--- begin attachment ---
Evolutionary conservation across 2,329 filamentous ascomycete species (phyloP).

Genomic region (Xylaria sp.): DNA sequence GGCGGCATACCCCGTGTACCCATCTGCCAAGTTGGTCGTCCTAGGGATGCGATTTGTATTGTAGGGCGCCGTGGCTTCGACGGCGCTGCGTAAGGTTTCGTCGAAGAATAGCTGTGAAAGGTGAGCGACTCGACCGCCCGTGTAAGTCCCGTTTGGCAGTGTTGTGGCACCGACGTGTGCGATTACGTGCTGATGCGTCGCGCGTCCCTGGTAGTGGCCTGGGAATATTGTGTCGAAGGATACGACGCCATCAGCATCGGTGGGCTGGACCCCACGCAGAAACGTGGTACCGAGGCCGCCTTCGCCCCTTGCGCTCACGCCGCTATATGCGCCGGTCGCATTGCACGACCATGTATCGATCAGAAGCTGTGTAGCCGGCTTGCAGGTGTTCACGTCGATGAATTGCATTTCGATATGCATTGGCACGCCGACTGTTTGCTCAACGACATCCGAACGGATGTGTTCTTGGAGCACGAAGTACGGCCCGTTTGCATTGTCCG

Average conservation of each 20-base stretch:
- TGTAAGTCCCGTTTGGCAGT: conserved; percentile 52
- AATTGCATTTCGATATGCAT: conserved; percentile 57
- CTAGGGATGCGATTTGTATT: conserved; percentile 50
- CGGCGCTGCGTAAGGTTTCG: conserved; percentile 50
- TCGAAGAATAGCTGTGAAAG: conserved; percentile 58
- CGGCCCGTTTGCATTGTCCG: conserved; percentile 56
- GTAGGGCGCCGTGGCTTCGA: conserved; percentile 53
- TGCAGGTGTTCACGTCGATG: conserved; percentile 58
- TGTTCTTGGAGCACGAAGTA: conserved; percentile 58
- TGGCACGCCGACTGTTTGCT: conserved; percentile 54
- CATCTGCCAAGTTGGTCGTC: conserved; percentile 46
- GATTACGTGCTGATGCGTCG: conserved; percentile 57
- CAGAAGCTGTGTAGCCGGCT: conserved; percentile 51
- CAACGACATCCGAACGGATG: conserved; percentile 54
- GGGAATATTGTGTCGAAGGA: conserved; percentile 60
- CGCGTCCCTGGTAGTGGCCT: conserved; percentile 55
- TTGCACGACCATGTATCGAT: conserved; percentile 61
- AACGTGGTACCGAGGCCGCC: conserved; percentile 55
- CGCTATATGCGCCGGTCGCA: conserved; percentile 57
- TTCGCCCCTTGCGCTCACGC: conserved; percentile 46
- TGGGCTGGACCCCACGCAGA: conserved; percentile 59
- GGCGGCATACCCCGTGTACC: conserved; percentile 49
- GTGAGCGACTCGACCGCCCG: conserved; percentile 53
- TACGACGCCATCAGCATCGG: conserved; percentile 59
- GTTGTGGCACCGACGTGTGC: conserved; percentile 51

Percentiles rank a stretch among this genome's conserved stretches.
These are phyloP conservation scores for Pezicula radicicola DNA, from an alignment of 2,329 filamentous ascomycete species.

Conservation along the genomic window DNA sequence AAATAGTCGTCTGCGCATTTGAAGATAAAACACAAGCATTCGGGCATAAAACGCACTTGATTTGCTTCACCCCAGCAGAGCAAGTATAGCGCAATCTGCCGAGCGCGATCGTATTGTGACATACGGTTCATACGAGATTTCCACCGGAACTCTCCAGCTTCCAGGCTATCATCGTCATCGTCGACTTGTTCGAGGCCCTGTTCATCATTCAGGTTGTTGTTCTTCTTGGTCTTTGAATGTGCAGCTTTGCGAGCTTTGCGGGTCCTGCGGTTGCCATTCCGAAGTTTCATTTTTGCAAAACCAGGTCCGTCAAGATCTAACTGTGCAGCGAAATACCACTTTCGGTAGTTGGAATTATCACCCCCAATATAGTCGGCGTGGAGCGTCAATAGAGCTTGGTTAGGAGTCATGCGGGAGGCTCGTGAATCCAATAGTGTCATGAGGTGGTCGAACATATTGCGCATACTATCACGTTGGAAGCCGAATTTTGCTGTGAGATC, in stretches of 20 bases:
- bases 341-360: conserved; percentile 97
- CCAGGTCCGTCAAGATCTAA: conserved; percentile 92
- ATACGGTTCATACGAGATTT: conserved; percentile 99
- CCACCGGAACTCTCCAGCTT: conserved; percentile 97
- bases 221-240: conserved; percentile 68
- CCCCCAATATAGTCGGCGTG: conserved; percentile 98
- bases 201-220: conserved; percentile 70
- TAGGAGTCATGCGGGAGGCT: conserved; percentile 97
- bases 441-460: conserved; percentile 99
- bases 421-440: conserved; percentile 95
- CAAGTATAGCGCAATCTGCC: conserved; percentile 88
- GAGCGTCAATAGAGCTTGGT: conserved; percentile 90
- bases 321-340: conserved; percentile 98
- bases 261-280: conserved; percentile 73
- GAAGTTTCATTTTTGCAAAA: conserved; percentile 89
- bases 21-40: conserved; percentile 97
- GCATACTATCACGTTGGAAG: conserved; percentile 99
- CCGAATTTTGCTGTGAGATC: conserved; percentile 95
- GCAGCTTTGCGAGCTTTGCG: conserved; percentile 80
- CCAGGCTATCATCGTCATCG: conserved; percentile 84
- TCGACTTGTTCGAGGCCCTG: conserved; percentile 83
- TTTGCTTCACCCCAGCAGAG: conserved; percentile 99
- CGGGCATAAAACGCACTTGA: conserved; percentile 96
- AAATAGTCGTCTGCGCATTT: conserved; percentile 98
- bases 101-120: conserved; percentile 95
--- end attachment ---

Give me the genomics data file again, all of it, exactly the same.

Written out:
Evolutionary conservation across 2,329 filamentous ascomycete species (phyloP).

Genomic region (Xylaria sp.): DNA sequence GGCGGCATACCCCGTGTACCCATCTGCCAAGTTGGTCGTCCTAGGGATGCGATTTGTATTGTAGGGCGCCGTGGCTTCGACGGCGCTGCGTAAGGTTTCGTCGAAGAATAGCTGTGAAAGGTGAGCGACTCGACCGCCCGTGTAAGTCCCGTTTGGCAGTGTTGTGGCACCGACGTGTGCGATTACGTGCTGATGCGTCGCGCGTCCCTGGTAGTGGCCTGGGAATATTGTGTCGAAGGATACGACGCCATCAGCATCGGTGGGCTGGACCCCACGCAGAAACGTGGTACCGAGGCCGCCTTCGCCCCTTGCGCTCACGCCGCTATATGCGCCGGTCGCATTGCACGACCATGTATCGATCAGAAGCTGTGTAGCCGGCTTGCAGGTGTTCACGTCGATGAATTGCATTTCGATATGCATTGGCACGCCGACTGTTTGCTCAACGACATCCGAACGGATGTGTTCTTGGAGCACGAAGTACGGCCCGTTTGCATTGTCCG

Average conservation of each 20-base stretch:
- TGTAAGTCCCGTTTGGCAGT: conserved; percentile 52
- AATTGCATTTCGATATGCAT: conserved; percentile 57
- CTAGGGATGCGATTTGTATT: conserved; percentile 50
- CGGCGCTGCGTAAGGTTTCG: conserved; percentile 50
- TCGAAGAATAGCTGTGAAAG: conserved; percentile 58
- CGGCCCGTTTGCATTGTCCG: conserved; percentile 56
- GTAGGGCGCCGTGGCTTCGA: conserved; percentile 53
- TGCAGGTGTTCACGTCGATG: conserved; percentile 58
- TGTTCTTGGAGCACGAAGTA: conserved; percentile 58
- TGGCACGCCGACTGTTTGCT: conserved; percentile 54
- CATCTGCCAAGTTGGTCGTC: conserved; percentile 46
- GATTACGTGCTGATGCGTCG: conserved; percentile 57
- CAGAAGCTGTGTAGCCGGCT: conserved; percentile 51
- CAACGACATCCGAACGGATG: conserved; percentile 54
- GGGAATATTGTGTCGAAGGA: conserved; percentile 60
- CGCGTCCCTGGTAGTGGCCT: conserved; percentile 55
- TTGCACGACCATGTATCGAT: conserved; percentile 61
- AACGTGGTACCGAGGCCGCC: conserved; percentile 55
- CGCTATATGCGCCGGTCGCA: conserved; percentile 57
- TTCGCCCCTTGCGCTCACGC: conserved; percentile 46
- TGGGCTGGACCCCACGCAGA: conserved; percentile 59
- GGCGGCATACCCCGTGTACC: conserved; percentile 49
- GTGAGCGACTCGACCGCCCG: conserved; percentile 53
- TACGACGCCATCAGCATCGG: conserved; percentile 59
- GTTGTGGCACCGACGTGTGC: conserved; percentile 51

Percentiles rank a stretch among this genome's conserved stretches.
These are phyloP conservation scores for Pezicula radicicola DNA, from an alignment of 2,329 filamentous ascomycete species.

Conservation along the genomic window DNA sequence AAATAGTCGTCTGCGCATTTGAAGATAAAACACAAGCATTCGGGCATAAAACGCACTTGATTTGCTTCACCCCAGCAGAGCAAGTATAGCGCAATCTGCCGAGCGCGATCGTATTGTGACATACGGTTCATACGAGATTTCCACCGGAACTCTCCAGCTTCCAGGCTATCATCGTCATCGTCGACTTGTTCGAGGCCCTGTTCATCATTCAGGTTGTTGTTCTTCTTGGTCTTTGAATGTGCAGCTTTGCGAGCTTTGCGGGTCCTGCGGTTGCCATTCCGAAGTTTCATTTTTGCAAAACCAGGTCCGTCAAGATCTAACTGTGCAGCGAAATACCACTTTCGGTAGTTGGAATTATCACCCCCAATATAGTCGGCGTGGAGCGTCAATAGAGCTTGGTTAGGAGTCATGCGGGAGGCTCGTGAATCCAATAGTGTCATGAGGTGGTCGAACATATTGCGCATACTATCACGTTGGAAGCCGAATTTTGCTGTGAGATC, in stretches of 20 bases:
- bases 341-360: conserved; percentile 97
- CCAGGTCCGTCAAGATCTAA: conserved; percentile 92
- ATACGGTTCATACGAGATTT: conserved; percentile 99
- CCACCGGAACTCTCCAGCTT: conserved; percentile 97
- bases 221-240: conserved; percentile 68
- CCCCCAATATAGTCGGCGTG: conserved; percentile 98
- bases 201-220: conserved; percentile 70
- TAGGAGTCATGCGGGAGGCT: conserved; percentile 97
- bases 441-460: conserved; percentile 99
- bases 421-440: conserved; percentile 95
- CAAGTATAGCGCAATCTGCC: conserved; percentile 88
- GAGCGTCAATAGAGCTTGGT: conserved; percentile 90
- bases 321-340: conserved; percentile 98
- bases 261-280: conserved; percentile 73
- GAAGTTTCATTTTTGCAAAA: conserved; percentile 89
- bases 21-40: conserved; percentile 97
- GCATACTATCACGTTGGAAG: conserved; percentile 99
- CCGAATTTTGCTGTGAGATC: conserved; percentile 95
- GCAGCTTTGCGAGCTTTGCG: conserved; percentile 80
- CCAGGCTATCATCGTCATCG: conserved; percentile 84
- TCGACTTGTTCGAGGCCCTG: conserved; percentile 83
- TTTGCTTCACCCCAGCAGAG: conserved; percentile 99
- CGGGCATAAAACGCACTTGA: conserved; percentile 96
- AAATAGTCGTCTGCGCATTT: conserved; percentile 98
- bases 101-120: conserved; percentile 95